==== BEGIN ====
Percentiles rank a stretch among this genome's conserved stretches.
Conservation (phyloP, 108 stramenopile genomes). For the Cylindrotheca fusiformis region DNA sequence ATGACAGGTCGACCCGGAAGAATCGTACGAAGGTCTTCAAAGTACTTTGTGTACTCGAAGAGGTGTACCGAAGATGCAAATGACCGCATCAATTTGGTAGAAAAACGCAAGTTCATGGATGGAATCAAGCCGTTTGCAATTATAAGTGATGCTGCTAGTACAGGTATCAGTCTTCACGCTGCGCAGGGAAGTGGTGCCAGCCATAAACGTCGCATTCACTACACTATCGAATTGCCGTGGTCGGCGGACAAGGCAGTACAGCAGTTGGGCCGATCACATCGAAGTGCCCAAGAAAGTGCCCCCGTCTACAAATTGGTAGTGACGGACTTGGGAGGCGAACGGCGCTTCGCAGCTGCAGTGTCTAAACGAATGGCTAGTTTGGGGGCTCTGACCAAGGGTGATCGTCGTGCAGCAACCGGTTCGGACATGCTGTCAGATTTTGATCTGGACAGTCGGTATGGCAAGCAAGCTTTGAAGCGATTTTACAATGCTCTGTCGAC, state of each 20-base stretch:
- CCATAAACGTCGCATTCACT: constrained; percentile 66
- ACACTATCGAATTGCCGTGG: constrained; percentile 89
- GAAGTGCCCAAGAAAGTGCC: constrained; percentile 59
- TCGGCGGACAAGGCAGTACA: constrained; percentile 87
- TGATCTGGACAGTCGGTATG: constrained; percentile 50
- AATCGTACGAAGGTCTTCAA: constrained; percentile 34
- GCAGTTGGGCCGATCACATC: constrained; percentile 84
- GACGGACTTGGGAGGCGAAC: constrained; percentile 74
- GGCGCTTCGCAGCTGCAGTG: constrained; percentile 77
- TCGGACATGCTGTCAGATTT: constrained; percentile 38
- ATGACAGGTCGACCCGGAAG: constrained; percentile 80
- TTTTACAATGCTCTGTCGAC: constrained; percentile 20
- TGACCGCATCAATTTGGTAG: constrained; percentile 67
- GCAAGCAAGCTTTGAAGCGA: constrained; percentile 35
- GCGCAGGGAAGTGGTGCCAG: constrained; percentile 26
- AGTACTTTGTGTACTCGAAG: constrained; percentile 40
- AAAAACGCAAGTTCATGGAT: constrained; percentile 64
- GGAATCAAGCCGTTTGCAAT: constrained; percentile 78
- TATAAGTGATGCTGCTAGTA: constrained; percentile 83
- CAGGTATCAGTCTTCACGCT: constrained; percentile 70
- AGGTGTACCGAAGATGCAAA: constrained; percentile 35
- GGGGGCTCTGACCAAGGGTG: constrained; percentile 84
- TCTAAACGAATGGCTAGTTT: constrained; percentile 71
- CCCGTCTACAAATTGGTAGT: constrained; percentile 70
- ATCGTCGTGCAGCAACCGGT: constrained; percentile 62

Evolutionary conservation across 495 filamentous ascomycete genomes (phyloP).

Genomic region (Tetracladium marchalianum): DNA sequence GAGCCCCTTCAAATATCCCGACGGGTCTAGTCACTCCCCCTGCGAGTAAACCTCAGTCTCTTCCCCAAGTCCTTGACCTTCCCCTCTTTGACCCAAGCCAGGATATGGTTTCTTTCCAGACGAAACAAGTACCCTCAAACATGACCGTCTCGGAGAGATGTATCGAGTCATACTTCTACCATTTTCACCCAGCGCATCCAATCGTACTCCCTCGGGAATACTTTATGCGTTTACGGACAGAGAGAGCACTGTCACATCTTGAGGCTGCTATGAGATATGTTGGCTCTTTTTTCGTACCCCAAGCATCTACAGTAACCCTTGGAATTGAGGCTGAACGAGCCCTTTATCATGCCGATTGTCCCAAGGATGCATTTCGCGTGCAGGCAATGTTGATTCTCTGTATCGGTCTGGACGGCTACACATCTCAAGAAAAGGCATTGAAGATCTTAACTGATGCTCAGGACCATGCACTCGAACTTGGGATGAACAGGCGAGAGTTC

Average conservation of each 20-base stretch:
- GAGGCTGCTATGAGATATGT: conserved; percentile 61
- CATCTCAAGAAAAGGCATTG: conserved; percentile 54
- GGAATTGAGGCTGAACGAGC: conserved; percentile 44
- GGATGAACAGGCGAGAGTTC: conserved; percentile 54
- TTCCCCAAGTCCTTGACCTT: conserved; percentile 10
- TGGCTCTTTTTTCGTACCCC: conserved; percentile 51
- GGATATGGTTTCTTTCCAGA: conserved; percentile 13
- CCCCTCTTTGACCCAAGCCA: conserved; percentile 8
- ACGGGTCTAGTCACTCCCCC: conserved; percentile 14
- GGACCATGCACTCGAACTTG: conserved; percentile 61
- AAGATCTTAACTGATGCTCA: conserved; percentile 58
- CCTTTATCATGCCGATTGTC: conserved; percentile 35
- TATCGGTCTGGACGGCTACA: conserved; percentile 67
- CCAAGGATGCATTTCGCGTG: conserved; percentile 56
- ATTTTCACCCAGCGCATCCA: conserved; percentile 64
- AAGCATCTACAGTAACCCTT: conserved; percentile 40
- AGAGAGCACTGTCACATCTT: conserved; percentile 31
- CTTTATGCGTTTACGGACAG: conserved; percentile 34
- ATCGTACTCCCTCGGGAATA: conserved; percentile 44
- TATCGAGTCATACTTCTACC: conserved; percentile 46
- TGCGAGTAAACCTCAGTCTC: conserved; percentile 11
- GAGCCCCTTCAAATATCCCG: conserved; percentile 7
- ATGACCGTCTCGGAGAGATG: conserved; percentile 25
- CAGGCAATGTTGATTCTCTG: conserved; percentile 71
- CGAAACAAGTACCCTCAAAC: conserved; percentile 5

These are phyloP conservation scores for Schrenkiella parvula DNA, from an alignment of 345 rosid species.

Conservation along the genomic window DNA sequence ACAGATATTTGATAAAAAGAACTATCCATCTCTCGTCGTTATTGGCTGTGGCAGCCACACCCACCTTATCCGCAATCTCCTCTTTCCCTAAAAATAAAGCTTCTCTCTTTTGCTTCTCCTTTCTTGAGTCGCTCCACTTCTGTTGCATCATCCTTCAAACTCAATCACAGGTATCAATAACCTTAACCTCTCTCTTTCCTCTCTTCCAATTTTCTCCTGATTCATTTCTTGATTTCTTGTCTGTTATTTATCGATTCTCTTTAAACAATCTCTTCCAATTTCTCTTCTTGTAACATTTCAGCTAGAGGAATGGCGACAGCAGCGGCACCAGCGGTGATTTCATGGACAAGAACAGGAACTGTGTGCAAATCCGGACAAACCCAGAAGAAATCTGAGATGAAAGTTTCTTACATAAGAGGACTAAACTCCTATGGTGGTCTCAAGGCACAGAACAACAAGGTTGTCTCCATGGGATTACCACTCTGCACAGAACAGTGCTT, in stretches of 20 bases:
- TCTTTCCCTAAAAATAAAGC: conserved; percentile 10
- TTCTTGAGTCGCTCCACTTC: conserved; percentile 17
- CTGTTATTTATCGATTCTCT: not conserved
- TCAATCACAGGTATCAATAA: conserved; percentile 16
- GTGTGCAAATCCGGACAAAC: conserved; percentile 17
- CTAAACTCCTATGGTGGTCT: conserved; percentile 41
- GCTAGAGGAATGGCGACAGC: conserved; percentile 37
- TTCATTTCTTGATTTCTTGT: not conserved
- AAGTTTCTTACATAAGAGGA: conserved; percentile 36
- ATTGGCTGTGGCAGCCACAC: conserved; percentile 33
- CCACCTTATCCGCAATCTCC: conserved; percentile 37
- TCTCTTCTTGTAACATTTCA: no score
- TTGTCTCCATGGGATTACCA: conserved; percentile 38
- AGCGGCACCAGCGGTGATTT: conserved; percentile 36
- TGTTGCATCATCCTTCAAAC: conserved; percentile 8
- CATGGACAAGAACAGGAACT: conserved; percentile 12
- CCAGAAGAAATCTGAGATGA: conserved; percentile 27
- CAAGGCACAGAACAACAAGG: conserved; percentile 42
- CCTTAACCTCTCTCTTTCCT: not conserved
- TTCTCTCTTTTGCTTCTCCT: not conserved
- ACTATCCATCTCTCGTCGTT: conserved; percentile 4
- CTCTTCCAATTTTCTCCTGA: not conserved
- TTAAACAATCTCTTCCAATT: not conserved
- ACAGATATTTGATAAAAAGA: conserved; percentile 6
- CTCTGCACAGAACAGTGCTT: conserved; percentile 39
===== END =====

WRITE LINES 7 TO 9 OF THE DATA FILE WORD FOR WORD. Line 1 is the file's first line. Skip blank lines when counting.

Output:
- TGATCTGGACAGTCGGTATG: constrained; percentile 50
- AATCGTACGAAGGTCTTCAA: constrained; percentile 34
- GCAGTTGGGCCGATCACATC: constrained; percentile 84